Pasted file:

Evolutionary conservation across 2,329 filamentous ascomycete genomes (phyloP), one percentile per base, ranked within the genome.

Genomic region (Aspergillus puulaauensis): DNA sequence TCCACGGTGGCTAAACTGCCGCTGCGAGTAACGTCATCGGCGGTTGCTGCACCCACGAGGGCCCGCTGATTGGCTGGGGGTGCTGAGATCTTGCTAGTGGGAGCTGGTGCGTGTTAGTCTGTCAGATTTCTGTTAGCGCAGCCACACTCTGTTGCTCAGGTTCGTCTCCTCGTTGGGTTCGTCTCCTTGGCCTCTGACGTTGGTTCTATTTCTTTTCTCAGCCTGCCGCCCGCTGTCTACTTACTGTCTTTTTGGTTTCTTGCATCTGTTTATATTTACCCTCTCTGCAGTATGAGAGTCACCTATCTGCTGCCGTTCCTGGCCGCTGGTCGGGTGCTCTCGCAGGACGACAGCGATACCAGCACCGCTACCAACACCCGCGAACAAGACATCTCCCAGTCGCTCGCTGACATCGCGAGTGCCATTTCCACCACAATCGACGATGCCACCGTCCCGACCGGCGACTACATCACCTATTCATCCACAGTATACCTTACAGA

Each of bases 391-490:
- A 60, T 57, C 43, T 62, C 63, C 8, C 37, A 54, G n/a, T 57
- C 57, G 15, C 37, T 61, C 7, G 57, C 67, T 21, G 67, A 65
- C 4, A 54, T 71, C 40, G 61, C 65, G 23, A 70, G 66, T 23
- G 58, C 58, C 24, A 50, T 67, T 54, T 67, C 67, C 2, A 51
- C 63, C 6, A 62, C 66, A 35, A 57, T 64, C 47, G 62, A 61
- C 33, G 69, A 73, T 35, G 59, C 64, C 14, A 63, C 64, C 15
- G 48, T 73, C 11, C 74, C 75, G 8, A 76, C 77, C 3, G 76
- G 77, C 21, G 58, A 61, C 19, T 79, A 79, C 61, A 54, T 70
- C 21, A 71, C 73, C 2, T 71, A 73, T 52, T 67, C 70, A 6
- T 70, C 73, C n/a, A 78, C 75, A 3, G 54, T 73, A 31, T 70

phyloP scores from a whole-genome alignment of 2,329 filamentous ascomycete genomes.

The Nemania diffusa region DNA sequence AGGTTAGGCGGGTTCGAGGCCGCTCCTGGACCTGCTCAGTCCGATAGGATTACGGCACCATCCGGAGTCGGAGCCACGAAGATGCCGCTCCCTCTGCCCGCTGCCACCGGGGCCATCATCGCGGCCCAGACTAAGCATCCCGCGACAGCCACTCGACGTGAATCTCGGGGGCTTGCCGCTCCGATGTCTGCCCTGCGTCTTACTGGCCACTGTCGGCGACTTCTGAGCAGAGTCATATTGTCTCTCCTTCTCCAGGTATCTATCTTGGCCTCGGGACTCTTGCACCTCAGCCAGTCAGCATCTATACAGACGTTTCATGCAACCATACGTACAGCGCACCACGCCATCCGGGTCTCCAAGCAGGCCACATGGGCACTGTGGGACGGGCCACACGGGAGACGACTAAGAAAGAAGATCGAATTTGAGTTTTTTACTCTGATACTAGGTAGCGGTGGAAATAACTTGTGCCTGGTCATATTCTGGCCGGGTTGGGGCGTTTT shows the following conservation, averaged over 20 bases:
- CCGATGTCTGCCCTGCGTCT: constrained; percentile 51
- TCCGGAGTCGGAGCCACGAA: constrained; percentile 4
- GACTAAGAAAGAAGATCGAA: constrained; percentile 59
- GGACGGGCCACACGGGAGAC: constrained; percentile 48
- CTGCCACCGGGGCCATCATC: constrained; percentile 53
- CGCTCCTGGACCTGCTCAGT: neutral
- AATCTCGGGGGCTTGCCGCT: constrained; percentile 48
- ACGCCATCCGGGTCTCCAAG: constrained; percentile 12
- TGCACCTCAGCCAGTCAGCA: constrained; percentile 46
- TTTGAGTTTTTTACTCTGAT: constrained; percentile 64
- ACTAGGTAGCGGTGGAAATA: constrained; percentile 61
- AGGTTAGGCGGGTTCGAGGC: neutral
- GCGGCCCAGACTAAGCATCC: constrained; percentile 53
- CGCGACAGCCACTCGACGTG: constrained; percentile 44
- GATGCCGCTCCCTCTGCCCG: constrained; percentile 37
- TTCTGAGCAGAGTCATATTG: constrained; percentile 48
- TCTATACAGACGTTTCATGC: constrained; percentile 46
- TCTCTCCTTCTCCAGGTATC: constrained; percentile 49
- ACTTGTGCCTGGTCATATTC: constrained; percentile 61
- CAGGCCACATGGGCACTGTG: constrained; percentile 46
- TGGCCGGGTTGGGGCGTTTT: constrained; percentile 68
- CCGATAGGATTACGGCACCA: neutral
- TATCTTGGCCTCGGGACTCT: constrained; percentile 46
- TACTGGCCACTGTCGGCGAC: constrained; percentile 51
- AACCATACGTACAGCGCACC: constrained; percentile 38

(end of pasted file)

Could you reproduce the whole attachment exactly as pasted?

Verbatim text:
Evolutionary conservation across 2,329 filamentous ascomycete genomes (phyloP), one percentile per base, ranked within the genome.

Genomic region (Aspergillus puulaauensis): DNA sequence TCCACGGTGGCTAAACTGCCGCTGCGAGTAACGTCATCGGCGGTTGCTGCACCCACGAGGGCCCGCTGATTGGCTGGGGGTGCTGAGATCTTGCTAGTGGGAGCTGGTGCGTGTTAGTCTGTCAGATTTCTGTTAGCGCAGCCACACTCTGTTGCTCAGGTTCGTCTCCTCGTTGGGTTCGTCTCCTTGGCCTCTGACGTTGGTTCTATTTCTTTTCTCAGCCTGCCGCCCGCTGTCTACTTACTGTCTTTTTGGTTTCTTGCATCTGTTTATATTTACCCTCTCTGCAGTATGAGAGTCACCTATCTGCTGCCGTTCCTGGCCGCTGGTCGGGTGCTCTCGCAGGACGACAGCGATACCAGCACCGCTACCAACACCCGCGAACAAGACATCTCCCAGTCGCTCGCTGACATCGCGAGTGCCATTTCCACCACAATCGACGATGCCACCGTCCCGACCGGCGACTACATCACCTATTCATCCACAGTATACCTTACAGA

Each of bases 391-490:
- A 60, T 57, C 43, T 62, C 63, C 8, C 37, A 54, G n/a, T 57
- C 57, G 15, C 37, T 61, C 7, G 57, C 67, T 21, G 67, A 65
- C 4, A 54, T 71, C 40, G 61, C 65, G 23, A 70, G 66, T 23
- G 58, C 58, C 24, A 50, T 67, T 54, T 67, C 67, C 2, A 51
- C 63, C 6, A 62, C 66, A 35, A 57, T 64, C 47, G 62, A 61
- C 33, G 69, A 73, T 35, G 59, C 64, C 14, A 63, C 64, C 15
- G 48, T 73, C 11, C 74, C 75, G 8, A 76, C 77, C 3, G 76
- G 77, C 21, G 58, A 61, C 19, T 79, A 79, C 61, A 54, T 70
- C 21, A 71, C 73, C 2, T 71, A 73, T 52, T 67, C 70, A 6
- T 70, C 73, C n/a, A 78, C 75, A 3, G 54, T 73, A 31, T 70

phyloP scores from a whole-genome alignment of 2,329 filamentous ascomycete genomes.

The Nemania diffusa region DNA sequence AGGTTAGGCGGGTTCGAGGCCGCTCCTGGACCTGCTCAGTCCGATAGGATTACGGCACCATCCGGAGTCGGAGCCACGAAGATGCCGCTCCCTCTGCCCGCTGCCACCGGGGCCATCATCGCGGCCCAGACTAAGCATCCCGCGACAGCCACTCGACGTGAATCTCGGGGGCTTGCCGCTCCGATGTCTGCCCTGCGTCTTACTGGCCACTGTCGGCGACTTCTGAGCAGAGTCATATTGTCTCTCCTTCTCCAGGTATCTATCTTGGCCTCGGGACTCTTGCACCTCAGCCAGTCAGCATCTATACAGACGTTTCATGCAACCATACGTACAGCGCACCACGCCATCCGGGTCTCCAAGCAGGCCACATGGGCACTGTGGGACGGGCCACACGGGAGACGACTAAGAAAGAAGATCGAATTTGAGTTTTTTACTCTGATACTAGGTAGCGGTGGAAATAACTTGTGCCTGGTCATATTCTGGCCGGGTTGGGGCGTTTT shows the following conservation, averaged over 20 bases:
- CCGATGTCTGCCCTGCGTCT: constrained; percentile 51
- TCCGGAGTCGGAGCCACGAA: constrained; percentile 4
- GACTAAGAAAGAAGATCGAA: constrained; percentile 59
- GGACGGGCCACACGGGAGAC: constrained; percentile 48
- CTGCCACCGGGGCCATCATC: constrained; percentile 53
- CGCTCCTGGACCTGCTCAGT: neutral
- AATCTCGGGGGCTTGCCGCT: constrained; percentile 48
- ACGCCATCCGGGTCTCCAAG: constrained; percentile 12
- TGCACCTCAGCCAGTCAGCA: constrained; percentile 46
- TTTGAGTTTTTTACTCTGAT: constrained; percentile 64
- ACTAGGTAGCGGTGGAAATA: constrained; percentile 61
- AGGTTAGGCGGGTTCGAGGC: neutral
- GCGGCCCAGACTAAGCATCC: constrained; percentile 53
- CGCGACAGCCACTCGACGTG: constrained; percentile 44
- GATGCCGCTCCCTCTGCCCG: constrained; percentile 37
- TTCTGAGCAGAGTCATATTG: constrained; percentile 48
- TCTATACAGACGTTTCATGC: constrained; percentile 46
- TCTCTCCTTCTCCAGGTATC: constrained; percentile 49
- ACTTGTGCCTGGTCATATTC: constrained; percentile 61
- CAGGCCACATGGGCACTGTG: constrained; percentile 46
- TGGCCGGGTTGGGGCGTTTT: constrained; percentile 68
- CCGATAGGATTACGGCACCA: neutral
- TATCTTGGCCTCGGGACTCT: constrained; percentile 46
- TACTGGCCACTGTCGGCGAC: constrained; percentile 51
- AACCATACGTACAGCGCACC: constrained; percentile 38